Can final property orders be varied or set aside?

Can final property orders be varied or set aside?

Can final property orders be varied or set aside?

With respect to property and financial matters, and pursuant to sections 81 (marriage) and 90ST (de facto) of the Family Law Act, the Court has a duty to make orders that “as far as practicable…will finally determine the financial relationships between the parties.” However, once orders have been made to finally determine a party’s property interests, the Court still has the power to set aside or vary those orders.

Sections 79A (marriage) and 90SN (de facto relationships) of the Family Law Act are remedial sections and are intended to be relied upon where a miscarriage of justice has occurred, for example, as a result of fraud, duress, the suppression of evidence, or the giving of false evidence.  An application can be made under s 79A/90SN by “a person affected by an order”. This will usually be one of the parties to the proceedings, but may also include, if relevant, a creditor of a party to the proceedings, the trustee in bankruptcy or the trustee of a personal insolvency agreement.

Whether or not orders should be varied or set aside ultimately lies within the Court’s discretion. When determining an application, the Court must engage in a four-step process:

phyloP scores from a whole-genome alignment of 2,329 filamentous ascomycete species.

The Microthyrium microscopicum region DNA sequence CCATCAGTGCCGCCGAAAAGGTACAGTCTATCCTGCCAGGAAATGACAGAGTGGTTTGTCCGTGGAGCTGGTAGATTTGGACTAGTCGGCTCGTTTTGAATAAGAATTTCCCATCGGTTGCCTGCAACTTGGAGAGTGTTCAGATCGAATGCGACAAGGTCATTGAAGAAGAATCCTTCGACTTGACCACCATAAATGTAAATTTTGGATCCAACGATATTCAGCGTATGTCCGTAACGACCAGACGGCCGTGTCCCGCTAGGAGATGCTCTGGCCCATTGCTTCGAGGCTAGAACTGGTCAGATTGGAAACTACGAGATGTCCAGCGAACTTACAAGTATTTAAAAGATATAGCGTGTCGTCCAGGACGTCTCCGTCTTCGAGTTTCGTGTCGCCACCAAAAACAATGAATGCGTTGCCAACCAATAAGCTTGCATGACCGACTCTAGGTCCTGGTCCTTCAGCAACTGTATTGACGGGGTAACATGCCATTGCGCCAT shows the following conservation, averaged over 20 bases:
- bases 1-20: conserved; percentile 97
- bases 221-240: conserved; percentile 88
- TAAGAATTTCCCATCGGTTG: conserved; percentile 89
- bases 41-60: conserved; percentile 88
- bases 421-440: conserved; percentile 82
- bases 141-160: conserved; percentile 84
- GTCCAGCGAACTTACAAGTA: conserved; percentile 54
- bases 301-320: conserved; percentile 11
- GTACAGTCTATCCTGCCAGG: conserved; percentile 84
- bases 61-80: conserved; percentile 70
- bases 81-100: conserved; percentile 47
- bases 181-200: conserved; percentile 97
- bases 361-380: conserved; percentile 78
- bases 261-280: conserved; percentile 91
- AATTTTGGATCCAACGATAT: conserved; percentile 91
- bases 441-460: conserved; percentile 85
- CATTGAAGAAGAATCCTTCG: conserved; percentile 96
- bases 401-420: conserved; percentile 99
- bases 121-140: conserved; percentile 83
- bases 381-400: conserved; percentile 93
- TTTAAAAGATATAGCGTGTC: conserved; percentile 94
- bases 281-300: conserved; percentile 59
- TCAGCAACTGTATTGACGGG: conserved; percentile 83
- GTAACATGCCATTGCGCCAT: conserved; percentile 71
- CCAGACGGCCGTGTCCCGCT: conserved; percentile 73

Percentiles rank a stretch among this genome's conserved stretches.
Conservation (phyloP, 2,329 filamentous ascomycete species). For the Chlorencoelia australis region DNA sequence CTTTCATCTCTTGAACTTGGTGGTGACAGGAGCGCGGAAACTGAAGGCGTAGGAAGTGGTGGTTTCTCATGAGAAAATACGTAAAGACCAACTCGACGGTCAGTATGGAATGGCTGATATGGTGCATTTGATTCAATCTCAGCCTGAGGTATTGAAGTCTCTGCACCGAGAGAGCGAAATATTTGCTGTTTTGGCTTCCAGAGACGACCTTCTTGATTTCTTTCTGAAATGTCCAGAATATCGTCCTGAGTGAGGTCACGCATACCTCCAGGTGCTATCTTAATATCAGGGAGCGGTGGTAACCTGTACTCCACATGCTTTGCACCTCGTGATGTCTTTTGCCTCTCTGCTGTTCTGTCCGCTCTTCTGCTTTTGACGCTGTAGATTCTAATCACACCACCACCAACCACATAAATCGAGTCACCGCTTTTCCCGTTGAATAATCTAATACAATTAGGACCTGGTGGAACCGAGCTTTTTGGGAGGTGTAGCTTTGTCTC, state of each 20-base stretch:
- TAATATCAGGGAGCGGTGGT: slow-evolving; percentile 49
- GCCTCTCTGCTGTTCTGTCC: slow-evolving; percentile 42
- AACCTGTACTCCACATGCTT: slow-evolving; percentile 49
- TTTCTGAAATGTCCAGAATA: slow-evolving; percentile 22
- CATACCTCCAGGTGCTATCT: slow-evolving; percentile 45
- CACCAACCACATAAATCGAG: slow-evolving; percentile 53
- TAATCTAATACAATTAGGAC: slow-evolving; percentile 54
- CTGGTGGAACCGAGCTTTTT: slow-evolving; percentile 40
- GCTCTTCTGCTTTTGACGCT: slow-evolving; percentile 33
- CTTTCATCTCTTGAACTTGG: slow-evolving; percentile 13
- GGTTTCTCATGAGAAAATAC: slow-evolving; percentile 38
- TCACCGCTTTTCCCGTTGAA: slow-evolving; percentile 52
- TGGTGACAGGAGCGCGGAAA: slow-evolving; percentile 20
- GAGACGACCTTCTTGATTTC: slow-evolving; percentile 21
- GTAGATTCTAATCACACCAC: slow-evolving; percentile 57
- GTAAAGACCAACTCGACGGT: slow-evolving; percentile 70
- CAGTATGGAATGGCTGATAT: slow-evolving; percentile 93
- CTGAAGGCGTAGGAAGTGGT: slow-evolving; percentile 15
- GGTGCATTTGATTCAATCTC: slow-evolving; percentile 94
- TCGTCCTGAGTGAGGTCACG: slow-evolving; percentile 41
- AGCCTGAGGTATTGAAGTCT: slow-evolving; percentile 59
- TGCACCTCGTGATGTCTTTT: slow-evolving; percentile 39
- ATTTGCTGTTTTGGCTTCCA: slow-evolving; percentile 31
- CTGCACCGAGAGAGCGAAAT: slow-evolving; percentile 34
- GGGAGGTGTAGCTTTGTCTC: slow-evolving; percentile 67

1. A ground must be established e.g. fraud;
  2. It must be established that the asserted ground has caused a miscarriage of justice;
  3. The Court must be satisfied that it is appropriate in the circumstances to exercise its discretion to vary or set aside the order/s; and
  4.  If it is determined that the Court should exercise its discretion, whether another property order should be in place of the original orders.

It is not enough to establish the existence of one or more of the grounds. The Court must be satisfied that there has been an actual miscarriage of justice as a result of one or more of the established grounds. For example, not every failure to properly disclosure information would justify a Court setting aside property orders. There would need to be some sort of injustice that has arisen as a result of the failure to disclose relevant information.

Importantly, the application of s 79A /90SN can apply to orders made by consent.

Applications to set aside or vary property orders are complex. If you are considering making an application, you should seek specialised advice from a family lawyer.

To make an appointment with one of our experienced Family Law Solicitors please contact Solari and Stock on 8525 2700 or click here to request an appointment with one of our experienced team.

Article written by Riccarda Stock
Photo by Green Chameleon on Unsplash